Purple-Roof Green Roof Construction Details

Our green roof construction detail generator is capable of creating approximately 20,000 unique versions of the most commonly used green roof details:

  • Typical details
  • Border conditions (such as gravel or paver borders),
  • Edging conditions (including curbing),
  • Roof drain details, and
  • Other common details such as pipe penetrations.

Details on this page address all common built-in-place (in-situ) green roofs, including traditional green roofs, the Sponge-Roof concept, and the Purple-Roof concept.

You can print this page as a "detail data sheet", link to individual components from the legend, and share links to specific details.

In developing these details, we re-examined all prior assumptions about what makes a great construction detail.

Please contact us if you have any questions about green roof construction details and/or specifications for your project. Want to submit feedback anonymously? Click "share" and let us know how we could make these details better.

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In developing these details, we re-examined all prior assumptions about what makes a great construction detail.

Clarity and specificity. Construction details become legal documents once incorporated into bid packages and contract documents. Crisp lines and clear dimensions are important. On the other hand, clarity to a broad audience is often best achieved through color drawings versus black-and-white line drawings. For these reasons, we have attempted to marry crisp line drawings and an illustrative presentation technique so that these details can be used in effective communication by all parties involved, without losing any of the specificity required of construction documentation. All critical components should also be labeled, with critical dimensions provided (via legend in this case).

Brevity. We think construction documents should avoid any unnecessary information. Our green roof construction details show a limited number of components and focus on the relationship between those components. We try to show and label what is important prominently.

Scale vs Relationships. Though some construction details should always be drawn to scale, roofing and green roof details are often best if not drawn to exact scale. Green roof (and waterproofing) details utilize many thin layers, which might not be legible if drawn to scale. We try to think of green roof details more as diagrams than perfect scale drawings.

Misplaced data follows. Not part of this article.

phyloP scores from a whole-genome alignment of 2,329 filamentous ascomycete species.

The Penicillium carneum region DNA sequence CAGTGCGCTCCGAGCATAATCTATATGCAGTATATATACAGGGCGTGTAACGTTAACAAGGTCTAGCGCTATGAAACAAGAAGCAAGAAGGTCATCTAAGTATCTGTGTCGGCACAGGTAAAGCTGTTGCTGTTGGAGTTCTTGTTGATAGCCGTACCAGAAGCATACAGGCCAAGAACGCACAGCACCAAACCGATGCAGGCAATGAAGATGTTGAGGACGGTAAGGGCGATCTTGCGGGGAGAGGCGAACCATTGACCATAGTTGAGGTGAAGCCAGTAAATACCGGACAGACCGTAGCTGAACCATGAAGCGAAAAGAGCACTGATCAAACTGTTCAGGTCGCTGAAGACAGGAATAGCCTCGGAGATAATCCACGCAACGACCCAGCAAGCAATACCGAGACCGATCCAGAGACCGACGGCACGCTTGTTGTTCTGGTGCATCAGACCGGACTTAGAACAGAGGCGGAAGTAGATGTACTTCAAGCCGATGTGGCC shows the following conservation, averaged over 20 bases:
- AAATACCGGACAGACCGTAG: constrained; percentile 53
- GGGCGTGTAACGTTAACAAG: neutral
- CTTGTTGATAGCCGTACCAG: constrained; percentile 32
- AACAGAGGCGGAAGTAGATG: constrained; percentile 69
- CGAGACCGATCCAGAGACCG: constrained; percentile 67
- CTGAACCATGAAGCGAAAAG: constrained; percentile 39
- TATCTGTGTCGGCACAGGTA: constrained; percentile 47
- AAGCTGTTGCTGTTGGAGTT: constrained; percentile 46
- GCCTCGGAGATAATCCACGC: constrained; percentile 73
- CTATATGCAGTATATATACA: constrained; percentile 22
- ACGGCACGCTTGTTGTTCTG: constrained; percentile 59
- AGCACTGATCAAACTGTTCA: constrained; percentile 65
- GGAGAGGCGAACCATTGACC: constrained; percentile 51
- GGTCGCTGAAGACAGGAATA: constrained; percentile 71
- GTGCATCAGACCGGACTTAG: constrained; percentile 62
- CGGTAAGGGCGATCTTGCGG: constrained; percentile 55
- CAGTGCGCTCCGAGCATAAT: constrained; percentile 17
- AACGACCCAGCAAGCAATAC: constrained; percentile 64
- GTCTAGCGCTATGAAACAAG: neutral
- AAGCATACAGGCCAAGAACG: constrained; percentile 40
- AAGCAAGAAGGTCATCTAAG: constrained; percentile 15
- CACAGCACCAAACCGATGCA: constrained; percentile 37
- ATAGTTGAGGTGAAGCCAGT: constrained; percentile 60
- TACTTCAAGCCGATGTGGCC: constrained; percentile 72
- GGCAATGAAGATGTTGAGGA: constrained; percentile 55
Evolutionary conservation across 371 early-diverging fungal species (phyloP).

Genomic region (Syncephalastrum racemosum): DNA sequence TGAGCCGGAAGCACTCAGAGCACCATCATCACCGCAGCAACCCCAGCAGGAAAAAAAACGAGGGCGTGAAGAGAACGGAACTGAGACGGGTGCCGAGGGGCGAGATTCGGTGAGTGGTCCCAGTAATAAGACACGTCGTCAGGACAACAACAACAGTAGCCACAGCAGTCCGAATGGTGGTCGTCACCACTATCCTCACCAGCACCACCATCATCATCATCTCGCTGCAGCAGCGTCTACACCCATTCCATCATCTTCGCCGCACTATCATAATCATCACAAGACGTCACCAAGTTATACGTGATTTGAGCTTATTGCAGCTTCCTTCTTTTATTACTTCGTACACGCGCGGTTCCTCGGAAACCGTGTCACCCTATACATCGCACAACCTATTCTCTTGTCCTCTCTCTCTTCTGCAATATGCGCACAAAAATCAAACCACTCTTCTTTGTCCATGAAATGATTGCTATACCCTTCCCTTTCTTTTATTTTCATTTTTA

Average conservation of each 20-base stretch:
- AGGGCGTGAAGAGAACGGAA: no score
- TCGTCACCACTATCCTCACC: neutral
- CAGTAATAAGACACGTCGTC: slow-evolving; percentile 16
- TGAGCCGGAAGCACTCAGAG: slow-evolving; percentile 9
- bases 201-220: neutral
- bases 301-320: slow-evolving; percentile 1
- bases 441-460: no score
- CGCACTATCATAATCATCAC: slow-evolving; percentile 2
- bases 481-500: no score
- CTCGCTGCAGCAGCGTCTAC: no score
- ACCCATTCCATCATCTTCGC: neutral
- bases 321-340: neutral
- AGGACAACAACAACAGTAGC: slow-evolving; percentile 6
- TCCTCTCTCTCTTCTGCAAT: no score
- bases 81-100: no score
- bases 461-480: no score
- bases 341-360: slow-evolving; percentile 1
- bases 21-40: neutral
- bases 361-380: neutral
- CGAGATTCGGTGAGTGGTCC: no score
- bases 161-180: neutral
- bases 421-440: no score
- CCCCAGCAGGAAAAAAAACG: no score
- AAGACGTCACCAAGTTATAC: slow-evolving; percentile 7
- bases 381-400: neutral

Clearly scoped. We are providing green roof details, not waterproofing details. For this reason, all associated building-envelope components (structural deck, waterproofing, insulation) are depicted as simplistic diagrams. We strongly recommend maintaining separately scoped details like this throughout the life cycle of construction documents. This allows for the waterproofing to be detailed perfectly elsewhere, and for the green roof to be detailed perfectly here. From a construction inspection perspective, these two systems are independent. I.e. the waterproofing will be fully completed and inspected before the green roof installation begins.

Coordinated. Provide critical information in as few places as possible to avoid miscoordination. Also, ensure green roof details are coordinated with technical specifications. Use the exact same terms on the details as used in the specs. Do not repeat the specs on the drawings. The specs should address quality control, physical properties. Drawings should show dimensions and interrelationships of materials.

Using these green roof construction details

Currently, our construction details are available as PDFs. You should be able to use these details as-is by importing the PDF into AutoCAD.

We hope these details provide a good experience, and help explain the profiles better than black-and-white line drawings. The details are natively created with SVGs, and thus far we haven't found a suitable web-compatible SVG-to-DWG converter, nor have we had time to build one. We had some tough decisions to make regarding whether to focus on high-quality interactive graphics or native AutoCAD format. We hope you'll agree that we made the right choice.